Following Kavunov’s departure from the EADP in 2010, Eric Bergoust took up the mantle of head coach until 2013. Bergoust was an aerialist on the U.S. Freestyle Team from 1989 - 2006.  He competed in four Olympics (1994, 1998, 2002 and 2006) and won gold at the 1998 Olympic Winter Games Nagano, Japan. Bergoust has consulted with U.S. Ski & Snowboard for the past five years and is now back as the World Cup Aerials Coach.

“It will be fun to work with the national team athletes that I coached during my time at the EADP,” Bergoust said about being at U.S. Ski & Snowboard full time.

“Having Bergy back with [us] is so awesome,” Cook remarked. “He was an amazing teammate and I am really looking forward to coaching with him full time now. He has a massive technical knowledge of the sport and the athletes are so fortunate to be learning from one the best.”

Bickner 11th in Courchevel Grand Prix

By U.S. Ski & Snowboard
August, 12 2018
Kevin Bickner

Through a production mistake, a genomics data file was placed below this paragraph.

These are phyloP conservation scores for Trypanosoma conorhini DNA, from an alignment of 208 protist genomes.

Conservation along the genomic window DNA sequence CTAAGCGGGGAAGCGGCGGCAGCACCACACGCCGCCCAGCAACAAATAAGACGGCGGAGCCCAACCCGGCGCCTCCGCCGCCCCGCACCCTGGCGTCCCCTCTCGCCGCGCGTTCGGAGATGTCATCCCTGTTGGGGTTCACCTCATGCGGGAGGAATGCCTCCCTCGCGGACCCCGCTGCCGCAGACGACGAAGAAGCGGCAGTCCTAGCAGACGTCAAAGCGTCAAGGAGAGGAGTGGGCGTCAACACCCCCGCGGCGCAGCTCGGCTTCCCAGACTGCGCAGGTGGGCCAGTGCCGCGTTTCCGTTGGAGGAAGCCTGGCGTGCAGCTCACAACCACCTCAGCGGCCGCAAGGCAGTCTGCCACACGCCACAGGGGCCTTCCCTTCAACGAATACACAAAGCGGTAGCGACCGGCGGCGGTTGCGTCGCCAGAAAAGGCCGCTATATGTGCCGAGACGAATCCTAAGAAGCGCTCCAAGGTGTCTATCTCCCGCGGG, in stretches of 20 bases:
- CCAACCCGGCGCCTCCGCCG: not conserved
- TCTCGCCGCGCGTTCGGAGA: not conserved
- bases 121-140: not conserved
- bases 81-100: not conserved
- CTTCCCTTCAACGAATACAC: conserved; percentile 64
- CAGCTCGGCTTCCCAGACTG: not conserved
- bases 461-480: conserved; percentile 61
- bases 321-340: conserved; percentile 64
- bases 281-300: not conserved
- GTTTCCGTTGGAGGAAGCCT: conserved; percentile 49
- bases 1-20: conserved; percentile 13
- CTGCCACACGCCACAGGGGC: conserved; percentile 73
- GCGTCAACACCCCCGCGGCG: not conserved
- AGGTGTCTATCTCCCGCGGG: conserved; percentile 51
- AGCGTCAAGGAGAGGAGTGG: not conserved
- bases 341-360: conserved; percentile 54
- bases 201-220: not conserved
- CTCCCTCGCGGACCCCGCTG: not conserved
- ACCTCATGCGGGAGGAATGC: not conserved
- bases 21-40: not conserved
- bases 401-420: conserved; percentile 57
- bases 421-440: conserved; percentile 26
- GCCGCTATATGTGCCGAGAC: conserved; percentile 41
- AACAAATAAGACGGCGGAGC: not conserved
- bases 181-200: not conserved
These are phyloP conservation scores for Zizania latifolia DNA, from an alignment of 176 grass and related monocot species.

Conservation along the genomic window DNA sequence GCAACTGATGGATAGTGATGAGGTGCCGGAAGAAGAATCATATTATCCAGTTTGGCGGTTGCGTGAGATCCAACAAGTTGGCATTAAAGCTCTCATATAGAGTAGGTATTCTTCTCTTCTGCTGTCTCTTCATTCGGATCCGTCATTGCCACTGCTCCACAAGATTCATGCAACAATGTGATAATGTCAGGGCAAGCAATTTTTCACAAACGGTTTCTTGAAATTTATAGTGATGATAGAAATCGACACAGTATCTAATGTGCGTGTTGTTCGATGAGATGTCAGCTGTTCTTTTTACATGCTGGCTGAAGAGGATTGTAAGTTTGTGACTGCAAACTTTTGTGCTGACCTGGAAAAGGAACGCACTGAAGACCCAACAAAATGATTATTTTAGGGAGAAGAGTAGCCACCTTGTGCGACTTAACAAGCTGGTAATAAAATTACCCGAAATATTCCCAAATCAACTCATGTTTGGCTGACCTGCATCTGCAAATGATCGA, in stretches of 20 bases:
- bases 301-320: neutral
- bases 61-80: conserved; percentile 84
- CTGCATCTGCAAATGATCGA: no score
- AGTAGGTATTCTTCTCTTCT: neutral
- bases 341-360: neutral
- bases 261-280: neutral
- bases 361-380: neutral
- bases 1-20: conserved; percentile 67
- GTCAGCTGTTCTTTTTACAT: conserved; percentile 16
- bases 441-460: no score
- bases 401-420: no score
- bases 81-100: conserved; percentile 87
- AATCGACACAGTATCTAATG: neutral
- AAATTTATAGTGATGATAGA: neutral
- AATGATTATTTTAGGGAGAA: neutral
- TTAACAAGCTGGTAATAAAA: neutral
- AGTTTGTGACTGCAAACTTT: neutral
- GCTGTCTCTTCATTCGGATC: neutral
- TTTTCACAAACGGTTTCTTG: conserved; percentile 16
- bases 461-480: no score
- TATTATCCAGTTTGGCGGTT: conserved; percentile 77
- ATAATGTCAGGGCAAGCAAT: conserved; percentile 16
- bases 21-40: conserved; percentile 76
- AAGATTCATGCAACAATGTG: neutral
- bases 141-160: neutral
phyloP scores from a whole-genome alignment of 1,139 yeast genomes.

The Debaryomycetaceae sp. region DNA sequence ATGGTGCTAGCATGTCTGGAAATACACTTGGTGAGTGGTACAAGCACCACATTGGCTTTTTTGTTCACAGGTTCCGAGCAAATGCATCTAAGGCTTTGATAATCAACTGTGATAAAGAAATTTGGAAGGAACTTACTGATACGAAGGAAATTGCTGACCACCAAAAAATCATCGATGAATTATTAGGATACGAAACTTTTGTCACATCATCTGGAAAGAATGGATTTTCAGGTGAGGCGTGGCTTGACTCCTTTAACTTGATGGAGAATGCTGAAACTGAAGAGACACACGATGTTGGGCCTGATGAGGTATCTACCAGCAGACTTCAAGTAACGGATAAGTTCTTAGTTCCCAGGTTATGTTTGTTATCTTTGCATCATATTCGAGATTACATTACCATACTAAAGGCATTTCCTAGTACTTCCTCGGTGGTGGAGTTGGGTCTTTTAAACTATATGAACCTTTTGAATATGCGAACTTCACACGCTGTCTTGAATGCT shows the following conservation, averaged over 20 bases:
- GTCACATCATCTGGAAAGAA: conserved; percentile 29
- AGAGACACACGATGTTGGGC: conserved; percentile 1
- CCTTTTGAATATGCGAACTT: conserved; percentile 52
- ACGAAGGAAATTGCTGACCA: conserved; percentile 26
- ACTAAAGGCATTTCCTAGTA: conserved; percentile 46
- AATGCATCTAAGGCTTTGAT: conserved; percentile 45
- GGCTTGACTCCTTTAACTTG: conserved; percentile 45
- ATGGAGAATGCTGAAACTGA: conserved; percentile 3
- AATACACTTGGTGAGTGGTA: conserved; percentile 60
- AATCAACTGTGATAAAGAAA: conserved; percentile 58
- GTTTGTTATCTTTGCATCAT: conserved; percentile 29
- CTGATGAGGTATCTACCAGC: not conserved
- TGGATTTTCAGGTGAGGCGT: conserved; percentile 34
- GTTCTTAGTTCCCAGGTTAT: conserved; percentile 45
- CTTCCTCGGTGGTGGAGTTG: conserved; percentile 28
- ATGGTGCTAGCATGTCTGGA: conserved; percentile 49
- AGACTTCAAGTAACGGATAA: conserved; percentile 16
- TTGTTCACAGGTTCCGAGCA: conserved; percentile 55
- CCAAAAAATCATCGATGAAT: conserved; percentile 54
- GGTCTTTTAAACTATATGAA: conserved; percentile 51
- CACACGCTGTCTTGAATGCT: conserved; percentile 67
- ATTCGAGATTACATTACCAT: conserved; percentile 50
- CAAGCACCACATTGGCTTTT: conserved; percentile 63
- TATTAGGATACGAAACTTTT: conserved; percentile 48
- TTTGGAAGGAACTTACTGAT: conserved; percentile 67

Kevin Bickner finished 11th in summer Gran Prix competition in Courchevel, France, Saturday. (Tom Kelly)

Kevin Bickner (Wauconda, Ill.) finished 11th in the HS135 at a Summer Grand Prix event in Courchevel, France, Saturday.

Bickner sailed 125.0 meters in his first jump, and his second was 122.0. Russia's Evgeniy Klimov won the event with jumps of 132 and 129 meters.

"We should be satisfied with that result against this strong field of competitors, but there is still some space for improvement," said Bine Norcic, men's ski jumping head coach for USA Nordic. "We are confident to go to the next events and I am sure that this 11th place was not the best one of the season." 

RESULTS
Men's Large Hill Individual